Tuesday, May 20, 2008

Guest Blogger Zina Bennion visits Heindselman's Knit & Gift

photo from stitchdiva.com

Resolutions Really Do Come True

On January first, 2005 I did a very typical thing. I made a resolution. Singular. Just one. I exercised restraint. After a lifetime of overzealous New Year’s resolution making, I’d determined that just one per year would likely ensure 100% completion. And so, for the year of 2005, I decided that learning to knit was my one precious goal- the wishbone pulled from the previous year that just might break in my favor. I had long dreamt of being able to sit in a cozy chair each evening and with almost imperceptible movements of my hands and the gentle click of wooden needles create some lovely and useful shroud. I had had several failed attempts at learning- once on a dizzying bus ride through Italy (I was too distracted by olive groves and Carnival on the beach), once via the clumsy instructions of a library book (with which I quickly lost patience), and once under the tutelage of my art school friend who knitted chunky hot pink yarn with large sticks of rebar for needles (too abstract). Nevertheless, I set out one cold January morning to the local yarn store, the shadow of my failed knitting dreams tangling round my ankles.

I had passed Heindselman’s Yarn and Needlework shop many times, peering in, wishing I had some legitimate skill that would grant me access to its cheery interior and untold wealth of lovely yarns. Clinging to my singular resolution I walked in, and shyly approached one of the several kindly employees and asked if perchance she knew where I could learn to knit. I expected a class sign up- where I would likely pay, go, and maybe master just a basic stitch after several weeks of feeling continually behind. But she smiled brightly and told me that if I purchased some needles and yarn she would teach me right then and there. I was shocked and delighted, the resolution gods were smiling down on me. And so for the cost of a simple pair of wooden needles and a skein of cheap cotton yarn, I was treated with a two-hour private tutorial with the kindest, most patient teacher ever. She gave me an easy dishcloth pattern that emphasized knitting and purling, taught me how to do both, and gave me lots of useful insights and tips as my awkward fingers fumbled around the chartreuse yarn that slowly gained form and shape. I went home armed with the beginning of a knitting love affair, and overwhelmed by the highest quality customer service I’d ever encountered. Since then I’ve taken numerous questions, tangled messes, and un-started projects to the skilled staff and have always received expert help and have found lovely, high quality and unique yarns that aren’t available anywhere else in the county, and perhaps state.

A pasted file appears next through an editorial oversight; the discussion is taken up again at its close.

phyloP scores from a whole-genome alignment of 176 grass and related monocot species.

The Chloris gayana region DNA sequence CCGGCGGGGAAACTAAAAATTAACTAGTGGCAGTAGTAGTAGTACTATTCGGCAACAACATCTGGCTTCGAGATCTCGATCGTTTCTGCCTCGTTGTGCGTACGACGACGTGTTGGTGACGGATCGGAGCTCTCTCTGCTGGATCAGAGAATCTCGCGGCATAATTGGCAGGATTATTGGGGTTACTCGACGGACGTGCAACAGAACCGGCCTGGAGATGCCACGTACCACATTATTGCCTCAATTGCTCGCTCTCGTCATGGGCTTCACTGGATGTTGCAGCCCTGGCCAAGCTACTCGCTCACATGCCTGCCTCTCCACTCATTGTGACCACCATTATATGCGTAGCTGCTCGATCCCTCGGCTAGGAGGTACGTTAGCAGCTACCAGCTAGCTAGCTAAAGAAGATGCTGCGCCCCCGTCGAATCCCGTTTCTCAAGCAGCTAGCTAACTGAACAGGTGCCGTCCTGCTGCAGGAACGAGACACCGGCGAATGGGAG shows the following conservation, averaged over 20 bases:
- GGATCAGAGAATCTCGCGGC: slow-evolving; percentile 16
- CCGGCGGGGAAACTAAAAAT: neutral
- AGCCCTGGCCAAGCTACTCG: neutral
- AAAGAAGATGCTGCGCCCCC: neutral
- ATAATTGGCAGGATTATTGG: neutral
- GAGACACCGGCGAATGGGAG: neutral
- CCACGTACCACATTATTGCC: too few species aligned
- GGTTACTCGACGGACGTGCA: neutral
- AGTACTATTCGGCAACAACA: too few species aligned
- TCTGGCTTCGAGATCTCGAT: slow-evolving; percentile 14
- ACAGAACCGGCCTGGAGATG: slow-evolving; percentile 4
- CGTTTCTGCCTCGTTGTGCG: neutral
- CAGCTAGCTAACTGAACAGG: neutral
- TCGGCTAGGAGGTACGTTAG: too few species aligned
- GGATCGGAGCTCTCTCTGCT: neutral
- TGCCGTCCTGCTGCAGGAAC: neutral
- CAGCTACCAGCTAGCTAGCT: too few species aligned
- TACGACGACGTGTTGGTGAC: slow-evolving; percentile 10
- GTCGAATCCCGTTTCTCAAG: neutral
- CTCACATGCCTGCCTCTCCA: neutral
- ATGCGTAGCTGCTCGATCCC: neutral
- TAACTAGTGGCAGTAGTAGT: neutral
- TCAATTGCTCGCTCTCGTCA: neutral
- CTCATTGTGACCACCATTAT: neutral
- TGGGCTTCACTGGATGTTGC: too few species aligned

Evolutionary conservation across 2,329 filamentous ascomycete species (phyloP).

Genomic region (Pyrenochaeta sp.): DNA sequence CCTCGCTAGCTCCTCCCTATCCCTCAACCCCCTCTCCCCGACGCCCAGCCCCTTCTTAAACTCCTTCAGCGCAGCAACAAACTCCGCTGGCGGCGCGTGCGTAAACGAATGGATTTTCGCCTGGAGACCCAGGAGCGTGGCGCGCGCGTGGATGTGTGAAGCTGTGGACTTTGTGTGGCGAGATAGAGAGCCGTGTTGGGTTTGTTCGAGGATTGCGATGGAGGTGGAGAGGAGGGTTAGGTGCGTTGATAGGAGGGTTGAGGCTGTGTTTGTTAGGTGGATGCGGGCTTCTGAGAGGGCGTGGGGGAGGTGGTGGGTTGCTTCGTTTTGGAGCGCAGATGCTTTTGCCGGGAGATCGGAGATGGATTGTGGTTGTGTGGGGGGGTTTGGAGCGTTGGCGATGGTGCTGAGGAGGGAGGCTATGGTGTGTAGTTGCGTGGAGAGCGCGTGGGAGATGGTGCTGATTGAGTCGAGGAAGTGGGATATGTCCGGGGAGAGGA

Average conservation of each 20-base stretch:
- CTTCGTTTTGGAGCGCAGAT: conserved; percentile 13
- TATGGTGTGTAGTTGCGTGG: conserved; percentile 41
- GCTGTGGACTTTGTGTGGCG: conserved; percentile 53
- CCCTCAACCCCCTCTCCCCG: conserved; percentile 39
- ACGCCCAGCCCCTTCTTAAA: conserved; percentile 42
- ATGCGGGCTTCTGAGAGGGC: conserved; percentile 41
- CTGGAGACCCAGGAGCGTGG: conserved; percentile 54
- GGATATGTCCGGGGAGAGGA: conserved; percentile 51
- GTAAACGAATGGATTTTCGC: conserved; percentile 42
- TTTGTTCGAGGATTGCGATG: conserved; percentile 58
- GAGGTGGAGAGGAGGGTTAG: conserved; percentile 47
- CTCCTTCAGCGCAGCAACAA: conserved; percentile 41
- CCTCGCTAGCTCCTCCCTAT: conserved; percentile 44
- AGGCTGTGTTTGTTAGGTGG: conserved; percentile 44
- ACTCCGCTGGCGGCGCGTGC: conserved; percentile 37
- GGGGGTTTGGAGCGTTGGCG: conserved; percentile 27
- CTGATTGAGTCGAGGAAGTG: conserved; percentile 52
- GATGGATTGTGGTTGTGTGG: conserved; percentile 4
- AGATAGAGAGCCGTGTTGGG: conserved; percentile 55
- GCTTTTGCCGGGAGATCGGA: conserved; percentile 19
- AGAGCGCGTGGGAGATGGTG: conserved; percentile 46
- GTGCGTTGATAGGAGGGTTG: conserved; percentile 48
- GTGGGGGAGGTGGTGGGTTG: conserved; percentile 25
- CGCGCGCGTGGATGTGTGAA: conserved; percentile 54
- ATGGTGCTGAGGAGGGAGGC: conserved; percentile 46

Add to the irresistible charm of the staff and stock the fact that Heindselman’s is THE oldest yarn shop in America!!! It was founded in 1904 by current proprietor Ted Schofield’s grandparents; George and Dee Heindselman. George, originally from Illinois, had studied optometry and watch making and opened the shop as an optical, watch making/repair, and jewelry store. Soon thereafter Dee added yarn and needlework, and then musical instruments and sheet music became a part of the inventory as well. The store had several different downtown locations over the years, and by the time it reached it’s current location (176 W & Center) the merchandise had settled on supplies for knitting, and various needlework projects, as well as a handful of toys and knick knacks, which according to Ted, are there mainly to be given away- a tradition his grandfather started and he keeps.